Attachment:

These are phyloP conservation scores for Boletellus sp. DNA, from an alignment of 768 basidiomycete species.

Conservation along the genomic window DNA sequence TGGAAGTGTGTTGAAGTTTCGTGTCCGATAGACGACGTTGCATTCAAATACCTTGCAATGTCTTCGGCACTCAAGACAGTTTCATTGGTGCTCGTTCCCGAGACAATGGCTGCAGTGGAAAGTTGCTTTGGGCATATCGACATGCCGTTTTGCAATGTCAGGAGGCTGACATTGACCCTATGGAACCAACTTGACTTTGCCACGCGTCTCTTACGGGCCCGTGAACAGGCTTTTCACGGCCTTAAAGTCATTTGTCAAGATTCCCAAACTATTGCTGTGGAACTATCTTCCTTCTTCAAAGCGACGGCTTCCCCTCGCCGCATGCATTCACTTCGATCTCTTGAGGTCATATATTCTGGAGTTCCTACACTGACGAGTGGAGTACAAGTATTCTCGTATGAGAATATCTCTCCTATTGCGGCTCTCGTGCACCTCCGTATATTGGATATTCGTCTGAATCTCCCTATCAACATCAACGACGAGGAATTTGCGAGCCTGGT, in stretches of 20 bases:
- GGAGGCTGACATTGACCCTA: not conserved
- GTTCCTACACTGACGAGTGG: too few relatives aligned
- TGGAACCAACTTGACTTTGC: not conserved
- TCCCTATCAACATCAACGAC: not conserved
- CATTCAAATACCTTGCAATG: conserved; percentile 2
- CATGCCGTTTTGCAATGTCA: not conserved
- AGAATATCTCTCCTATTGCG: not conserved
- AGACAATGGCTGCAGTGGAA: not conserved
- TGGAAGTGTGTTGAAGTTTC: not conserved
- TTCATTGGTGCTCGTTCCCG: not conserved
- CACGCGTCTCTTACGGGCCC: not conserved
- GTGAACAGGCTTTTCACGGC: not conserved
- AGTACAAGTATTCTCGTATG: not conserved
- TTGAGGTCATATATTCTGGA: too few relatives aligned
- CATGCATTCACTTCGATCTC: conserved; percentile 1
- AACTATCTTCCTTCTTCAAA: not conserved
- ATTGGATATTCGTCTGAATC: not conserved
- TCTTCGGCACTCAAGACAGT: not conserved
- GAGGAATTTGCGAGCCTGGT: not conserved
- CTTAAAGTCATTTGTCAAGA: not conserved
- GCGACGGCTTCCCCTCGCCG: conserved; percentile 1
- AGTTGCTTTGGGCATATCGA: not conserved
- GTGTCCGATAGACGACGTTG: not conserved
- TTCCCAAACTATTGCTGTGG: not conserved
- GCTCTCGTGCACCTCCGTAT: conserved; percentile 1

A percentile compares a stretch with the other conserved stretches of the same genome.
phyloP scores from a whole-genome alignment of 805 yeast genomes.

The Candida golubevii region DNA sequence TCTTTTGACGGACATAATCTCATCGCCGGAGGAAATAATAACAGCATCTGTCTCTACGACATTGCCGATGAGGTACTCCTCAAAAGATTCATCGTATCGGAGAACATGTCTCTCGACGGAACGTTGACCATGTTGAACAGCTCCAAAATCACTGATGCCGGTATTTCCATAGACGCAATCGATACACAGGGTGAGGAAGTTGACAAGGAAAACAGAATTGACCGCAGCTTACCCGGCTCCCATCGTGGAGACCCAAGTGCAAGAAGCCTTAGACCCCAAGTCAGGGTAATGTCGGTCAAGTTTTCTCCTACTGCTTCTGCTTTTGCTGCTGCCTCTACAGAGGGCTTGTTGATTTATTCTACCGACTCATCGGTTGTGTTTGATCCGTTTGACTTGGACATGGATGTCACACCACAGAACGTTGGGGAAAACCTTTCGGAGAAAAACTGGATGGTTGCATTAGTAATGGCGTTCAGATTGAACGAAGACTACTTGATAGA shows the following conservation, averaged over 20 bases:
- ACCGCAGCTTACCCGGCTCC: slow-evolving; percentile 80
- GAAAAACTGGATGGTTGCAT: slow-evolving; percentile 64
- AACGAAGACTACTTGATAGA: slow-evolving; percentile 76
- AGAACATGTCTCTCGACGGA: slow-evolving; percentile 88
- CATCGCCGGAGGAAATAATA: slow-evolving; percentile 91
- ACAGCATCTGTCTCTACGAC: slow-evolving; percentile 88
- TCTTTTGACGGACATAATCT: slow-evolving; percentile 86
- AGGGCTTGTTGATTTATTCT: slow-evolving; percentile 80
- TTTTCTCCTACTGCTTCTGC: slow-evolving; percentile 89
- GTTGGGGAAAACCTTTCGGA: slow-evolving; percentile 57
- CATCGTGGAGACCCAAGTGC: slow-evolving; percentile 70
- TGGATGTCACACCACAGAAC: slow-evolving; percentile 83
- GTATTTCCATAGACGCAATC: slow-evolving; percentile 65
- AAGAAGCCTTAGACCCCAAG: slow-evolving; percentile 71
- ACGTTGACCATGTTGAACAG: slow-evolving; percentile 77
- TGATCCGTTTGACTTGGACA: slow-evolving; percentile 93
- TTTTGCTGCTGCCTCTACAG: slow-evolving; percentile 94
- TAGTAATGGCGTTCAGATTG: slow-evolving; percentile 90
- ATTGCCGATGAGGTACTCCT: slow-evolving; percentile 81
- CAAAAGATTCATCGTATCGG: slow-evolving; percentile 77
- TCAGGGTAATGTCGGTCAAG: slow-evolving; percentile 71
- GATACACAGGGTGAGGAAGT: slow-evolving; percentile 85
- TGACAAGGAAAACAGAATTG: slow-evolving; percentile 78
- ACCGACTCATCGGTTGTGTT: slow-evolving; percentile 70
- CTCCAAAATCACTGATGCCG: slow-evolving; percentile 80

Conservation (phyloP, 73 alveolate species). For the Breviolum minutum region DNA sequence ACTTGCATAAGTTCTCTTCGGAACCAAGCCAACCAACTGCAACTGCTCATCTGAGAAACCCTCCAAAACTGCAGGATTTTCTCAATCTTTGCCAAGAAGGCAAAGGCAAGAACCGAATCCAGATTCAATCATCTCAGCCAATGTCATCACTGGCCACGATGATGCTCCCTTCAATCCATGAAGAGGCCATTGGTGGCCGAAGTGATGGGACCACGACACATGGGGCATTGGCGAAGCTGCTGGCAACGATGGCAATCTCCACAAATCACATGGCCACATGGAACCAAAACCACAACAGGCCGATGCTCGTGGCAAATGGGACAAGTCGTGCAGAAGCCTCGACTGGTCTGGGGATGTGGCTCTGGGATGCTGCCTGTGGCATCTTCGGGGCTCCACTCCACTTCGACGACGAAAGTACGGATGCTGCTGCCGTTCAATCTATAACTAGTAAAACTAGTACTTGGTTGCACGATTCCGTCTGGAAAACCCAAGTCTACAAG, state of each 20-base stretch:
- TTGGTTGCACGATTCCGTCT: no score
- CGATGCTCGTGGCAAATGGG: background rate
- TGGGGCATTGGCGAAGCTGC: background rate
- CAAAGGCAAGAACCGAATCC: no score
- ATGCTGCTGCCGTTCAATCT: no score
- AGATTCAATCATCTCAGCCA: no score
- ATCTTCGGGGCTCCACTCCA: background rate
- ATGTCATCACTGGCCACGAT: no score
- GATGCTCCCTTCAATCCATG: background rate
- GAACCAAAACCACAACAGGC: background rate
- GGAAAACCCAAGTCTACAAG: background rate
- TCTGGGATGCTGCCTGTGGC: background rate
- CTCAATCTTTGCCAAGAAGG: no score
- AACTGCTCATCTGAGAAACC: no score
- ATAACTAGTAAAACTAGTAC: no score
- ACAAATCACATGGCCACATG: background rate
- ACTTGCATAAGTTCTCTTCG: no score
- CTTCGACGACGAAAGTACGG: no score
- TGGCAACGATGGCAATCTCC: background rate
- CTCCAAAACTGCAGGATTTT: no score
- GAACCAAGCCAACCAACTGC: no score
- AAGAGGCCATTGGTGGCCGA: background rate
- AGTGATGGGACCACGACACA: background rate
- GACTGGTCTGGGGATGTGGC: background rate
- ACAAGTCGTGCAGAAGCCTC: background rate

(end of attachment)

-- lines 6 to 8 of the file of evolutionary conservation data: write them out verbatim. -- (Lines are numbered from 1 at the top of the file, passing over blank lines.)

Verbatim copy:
- TCCCTATCAACATCAACGAC: not conserved
- CATTCAAATACCTTGCAATG: conserved; percentile 2
- CATGCCGTTTTGCAATGTCA: not conserved